Ascariasis is an infection caused by a parasitic roundworm, Ascaris lumbricoides.
Ascariasis is the most common intestinal worm infection. It is found in association with poor personal hygiene, poor sanitation, and in places where human feces are used as fertilizer. Intake of food or drink contaminated with roundworm eggs causes infection.
The eggs hatch and release larvae within the intestine. The larvae then move through the bloodstream to the lungs, exit up through the large airways of the lungs, and are swallowed back into the stomach and intestines.
During movement through the lungs the larvae may produce an uncommon form of pneumonia called eosinophilic pneumonia. Once back in the intestines, they mature into adult roundworms. Adult worms live in the intestine where they lay eggs that are present in feces.
It is estimated that 1 billion people are infected worldwide. Ascariasis occurs in all ages, though children seem to be affected more severely than adults.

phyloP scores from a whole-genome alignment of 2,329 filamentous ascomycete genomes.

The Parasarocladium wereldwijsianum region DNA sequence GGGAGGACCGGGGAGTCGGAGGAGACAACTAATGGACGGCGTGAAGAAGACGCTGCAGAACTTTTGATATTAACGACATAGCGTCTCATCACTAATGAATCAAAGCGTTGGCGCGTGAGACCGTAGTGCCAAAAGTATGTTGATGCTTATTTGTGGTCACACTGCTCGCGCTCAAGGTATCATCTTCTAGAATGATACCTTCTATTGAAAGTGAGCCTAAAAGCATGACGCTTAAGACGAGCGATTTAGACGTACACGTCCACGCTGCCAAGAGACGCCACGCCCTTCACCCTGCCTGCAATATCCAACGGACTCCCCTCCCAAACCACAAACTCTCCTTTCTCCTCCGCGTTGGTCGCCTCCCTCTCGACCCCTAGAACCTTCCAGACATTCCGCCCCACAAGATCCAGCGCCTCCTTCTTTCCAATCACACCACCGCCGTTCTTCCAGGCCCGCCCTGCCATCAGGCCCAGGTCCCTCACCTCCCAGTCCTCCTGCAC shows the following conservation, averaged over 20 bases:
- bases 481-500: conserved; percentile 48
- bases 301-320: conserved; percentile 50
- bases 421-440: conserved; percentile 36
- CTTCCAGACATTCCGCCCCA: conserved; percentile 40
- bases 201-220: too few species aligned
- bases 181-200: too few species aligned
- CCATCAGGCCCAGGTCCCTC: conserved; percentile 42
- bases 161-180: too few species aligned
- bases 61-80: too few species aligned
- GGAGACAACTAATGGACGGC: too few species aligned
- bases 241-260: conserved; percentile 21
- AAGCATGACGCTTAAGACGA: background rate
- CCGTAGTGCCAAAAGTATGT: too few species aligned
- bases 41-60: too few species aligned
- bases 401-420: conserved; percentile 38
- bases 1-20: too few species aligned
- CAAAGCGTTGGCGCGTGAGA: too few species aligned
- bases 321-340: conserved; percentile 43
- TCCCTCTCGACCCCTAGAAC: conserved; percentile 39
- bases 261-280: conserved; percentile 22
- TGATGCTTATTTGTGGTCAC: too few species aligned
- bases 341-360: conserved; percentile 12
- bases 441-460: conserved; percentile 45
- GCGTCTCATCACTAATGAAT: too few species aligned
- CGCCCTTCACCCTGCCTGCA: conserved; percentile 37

Most of the time, there are no symptoms. However, symptoms may include:
- Passing worms in stool
- Vomiting up worms
- Worms exiting through the nose or mouth
- Low-grade fever
- Bloody sputum
- Shortness of breath
- Skin rash
- Stomach pain
Exams and Tests
The patient may show signs of malnutrition. Tests to diagnose this condition include:
- Stool ova and parasites exam
- Abdominal x-ray
- Routine blood counts
Treatment includes medications that paralyze or kill intestinal parasitic worms, such as albendazole or mebendazole. If there is a blockage of the intestine caused by a large number of worms, endoscopy or, rarely, surgery may be needed.
Most people recover from the infection, even without treatment. However, complications may be caused by adult worms that move to certain organs or multiply and cause a blockage in the intestine.
- Biliary (liver secretion) tract obstruction
- Perforation (hole) in gut
- Blockage in the intestine
When to Contact a Medical Professional
Call your health care provider if you have symptoms suggestive of this disease, particularly if you have traveled to areas which may be affected. Also call if symptoms worsen, do not improve with treatment or if new symptoms occur.
Improved sanitation and hygiene in developing countries will reduce the risk in those areas. In areas where this disorder is common, routine or preventive (prophylactic) treatment with deworming medications may be advised.